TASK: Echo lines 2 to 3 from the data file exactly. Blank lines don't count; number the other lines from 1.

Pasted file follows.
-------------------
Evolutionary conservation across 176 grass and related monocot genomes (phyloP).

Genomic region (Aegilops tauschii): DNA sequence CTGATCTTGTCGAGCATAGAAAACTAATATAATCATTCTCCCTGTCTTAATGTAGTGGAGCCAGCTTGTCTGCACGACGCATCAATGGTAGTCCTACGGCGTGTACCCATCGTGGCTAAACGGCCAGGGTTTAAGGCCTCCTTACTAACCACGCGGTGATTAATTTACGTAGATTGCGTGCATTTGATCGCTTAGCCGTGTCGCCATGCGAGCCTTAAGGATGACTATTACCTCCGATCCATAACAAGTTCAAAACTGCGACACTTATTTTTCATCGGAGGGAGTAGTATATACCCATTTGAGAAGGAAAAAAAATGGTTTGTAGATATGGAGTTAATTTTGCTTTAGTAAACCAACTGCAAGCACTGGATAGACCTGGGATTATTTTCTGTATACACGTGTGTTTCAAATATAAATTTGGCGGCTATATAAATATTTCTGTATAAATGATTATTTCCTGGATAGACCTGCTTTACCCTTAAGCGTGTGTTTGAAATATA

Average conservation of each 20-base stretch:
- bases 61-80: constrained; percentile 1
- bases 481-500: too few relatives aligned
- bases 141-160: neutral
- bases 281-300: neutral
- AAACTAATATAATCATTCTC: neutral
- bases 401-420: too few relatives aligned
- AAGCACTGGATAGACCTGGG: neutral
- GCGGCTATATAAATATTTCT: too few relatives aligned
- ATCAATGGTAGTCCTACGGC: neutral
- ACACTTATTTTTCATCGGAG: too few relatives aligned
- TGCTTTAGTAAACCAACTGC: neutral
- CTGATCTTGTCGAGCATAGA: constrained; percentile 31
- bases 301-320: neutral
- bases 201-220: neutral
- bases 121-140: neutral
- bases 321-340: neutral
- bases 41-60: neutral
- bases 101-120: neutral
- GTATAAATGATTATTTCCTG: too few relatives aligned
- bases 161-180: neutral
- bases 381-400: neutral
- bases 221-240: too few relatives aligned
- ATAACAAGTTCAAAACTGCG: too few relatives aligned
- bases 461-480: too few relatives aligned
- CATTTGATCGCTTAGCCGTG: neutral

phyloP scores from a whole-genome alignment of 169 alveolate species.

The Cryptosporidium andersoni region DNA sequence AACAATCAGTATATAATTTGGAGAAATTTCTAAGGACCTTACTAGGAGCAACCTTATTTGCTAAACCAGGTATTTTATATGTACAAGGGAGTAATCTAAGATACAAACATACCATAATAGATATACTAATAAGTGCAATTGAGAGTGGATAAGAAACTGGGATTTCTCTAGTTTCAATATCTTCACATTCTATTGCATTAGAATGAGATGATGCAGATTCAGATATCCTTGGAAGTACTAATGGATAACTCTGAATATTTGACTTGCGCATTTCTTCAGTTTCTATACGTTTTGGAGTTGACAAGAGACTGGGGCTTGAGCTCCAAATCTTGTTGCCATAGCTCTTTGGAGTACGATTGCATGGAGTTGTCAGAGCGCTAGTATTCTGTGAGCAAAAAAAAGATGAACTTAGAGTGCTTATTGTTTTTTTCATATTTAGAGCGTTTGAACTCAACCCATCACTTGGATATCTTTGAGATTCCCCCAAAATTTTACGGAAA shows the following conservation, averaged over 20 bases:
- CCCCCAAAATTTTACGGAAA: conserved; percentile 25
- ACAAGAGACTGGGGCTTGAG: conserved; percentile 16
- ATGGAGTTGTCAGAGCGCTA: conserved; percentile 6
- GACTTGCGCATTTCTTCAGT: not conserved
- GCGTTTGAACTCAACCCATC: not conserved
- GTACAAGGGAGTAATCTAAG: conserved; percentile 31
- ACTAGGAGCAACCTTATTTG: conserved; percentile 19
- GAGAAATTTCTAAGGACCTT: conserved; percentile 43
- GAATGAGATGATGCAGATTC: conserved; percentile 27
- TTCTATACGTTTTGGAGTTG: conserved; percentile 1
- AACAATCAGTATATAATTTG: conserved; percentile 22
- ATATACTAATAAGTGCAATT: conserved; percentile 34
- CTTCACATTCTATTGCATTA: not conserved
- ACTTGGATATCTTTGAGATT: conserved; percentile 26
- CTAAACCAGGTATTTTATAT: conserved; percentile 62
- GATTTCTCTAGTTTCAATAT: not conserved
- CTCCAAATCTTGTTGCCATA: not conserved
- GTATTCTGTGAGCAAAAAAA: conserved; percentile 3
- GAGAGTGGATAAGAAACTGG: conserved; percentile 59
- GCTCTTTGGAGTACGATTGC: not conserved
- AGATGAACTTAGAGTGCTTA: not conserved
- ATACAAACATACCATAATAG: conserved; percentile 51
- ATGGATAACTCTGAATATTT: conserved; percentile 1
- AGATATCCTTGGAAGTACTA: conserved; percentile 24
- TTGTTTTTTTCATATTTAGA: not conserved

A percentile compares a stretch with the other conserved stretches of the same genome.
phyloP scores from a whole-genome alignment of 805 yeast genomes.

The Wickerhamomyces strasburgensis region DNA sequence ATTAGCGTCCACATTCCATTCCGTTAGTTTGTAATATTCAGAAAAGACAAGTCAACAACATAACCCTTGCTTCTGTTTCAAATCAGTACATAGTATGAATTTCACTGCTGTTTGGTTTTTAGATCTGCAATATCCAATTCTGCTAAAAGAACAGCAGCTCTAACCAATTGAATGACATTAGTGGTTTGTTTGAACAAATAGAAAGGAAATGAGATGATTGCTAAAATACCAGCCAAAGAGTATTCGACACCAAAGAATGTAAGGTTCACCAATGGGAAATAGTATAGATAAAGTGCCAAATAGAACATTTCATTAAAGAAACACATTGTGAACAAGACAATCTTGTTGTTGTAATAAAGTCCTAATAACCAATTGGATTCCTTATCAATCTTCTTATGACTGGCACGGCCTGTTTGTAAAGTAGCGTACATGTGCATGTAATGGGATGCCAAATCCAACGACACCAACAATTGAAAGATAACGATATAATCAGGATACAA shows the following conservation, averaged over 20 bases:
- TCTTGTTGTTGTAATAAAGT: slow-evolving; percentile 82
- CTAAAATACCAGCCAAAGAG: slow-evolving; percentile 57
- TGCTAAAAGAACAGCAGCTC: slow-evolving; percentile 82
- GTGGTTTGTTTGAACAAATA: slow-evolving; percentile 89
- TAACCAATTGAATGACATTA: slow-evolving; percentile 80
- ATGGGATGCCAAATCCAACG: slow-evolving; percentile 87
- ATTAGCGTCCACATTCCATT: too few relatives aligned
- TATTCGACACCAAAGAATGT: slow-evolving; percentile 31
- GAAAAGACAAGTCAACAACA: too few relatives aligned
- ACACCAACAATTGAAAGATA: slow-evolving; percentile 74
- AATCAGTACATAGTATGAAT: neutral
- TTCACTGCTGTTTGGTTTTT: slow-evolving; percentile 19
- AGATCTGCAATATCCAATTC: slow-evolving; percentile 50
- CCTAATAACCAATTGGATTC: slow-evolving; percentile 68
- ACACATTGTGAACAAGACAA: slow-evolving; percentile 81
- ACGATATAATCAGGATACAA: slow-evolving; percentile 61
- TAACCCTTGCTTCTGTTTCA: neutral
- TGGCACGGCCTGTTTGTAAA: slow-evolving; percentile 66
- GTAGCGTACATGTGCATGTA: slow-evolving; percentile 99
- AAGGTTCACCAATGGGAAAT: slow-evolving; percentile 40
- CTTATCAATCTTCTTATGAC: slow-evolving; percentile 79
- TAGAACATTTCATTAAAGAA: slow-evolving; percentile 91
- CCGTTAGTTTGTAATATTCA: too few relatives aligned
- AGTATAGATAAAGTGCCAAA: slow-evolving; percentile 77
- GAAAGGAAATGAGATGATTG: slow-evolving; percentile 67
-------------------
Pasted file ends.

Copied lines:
Genomic region (Aegilops tauschii): DNA sequence CTGATCTTGTCGAGCATAGAAAACTAATATAATCATTCTCCCTGTCTTAATGTAGTGGAGCCAGCTTGTCTGCACGACGCATCAATGGTAGTCCTACGGCGTGTACCCATCGTGGCTAAACGGCCAGGGTTTAAGGCCTCCTTACTAACCACGCGGTGATTAATTTACGTAGATTGCGTGCATTTGATCGCTTAGCCGTGTCGCCATGCGAGCCTTAAGGATGACTATTACCTCCGATCCATAACAAGTTCAAAACTGCGACACTTATTTTTCATCGGAGGGAGTAGTATATACCCATTTGAGAAGGAAAAAAAATGGTTTGTAGATATGGAGTTAATTTTGCTTTAGTAAACCAACTGCAAGCACTGGATAGACCTGGGATTATTTTCTGTATACACGTGTGTTTCAAATATAAATTTGGCGGCTATATAAATATTTCTGTATAAATGATTATTTCCTGGATAGACCTGCTTTACCCTTAAGCGTGTGTTTGAAATATA

Average conservation of each 20-base stretch: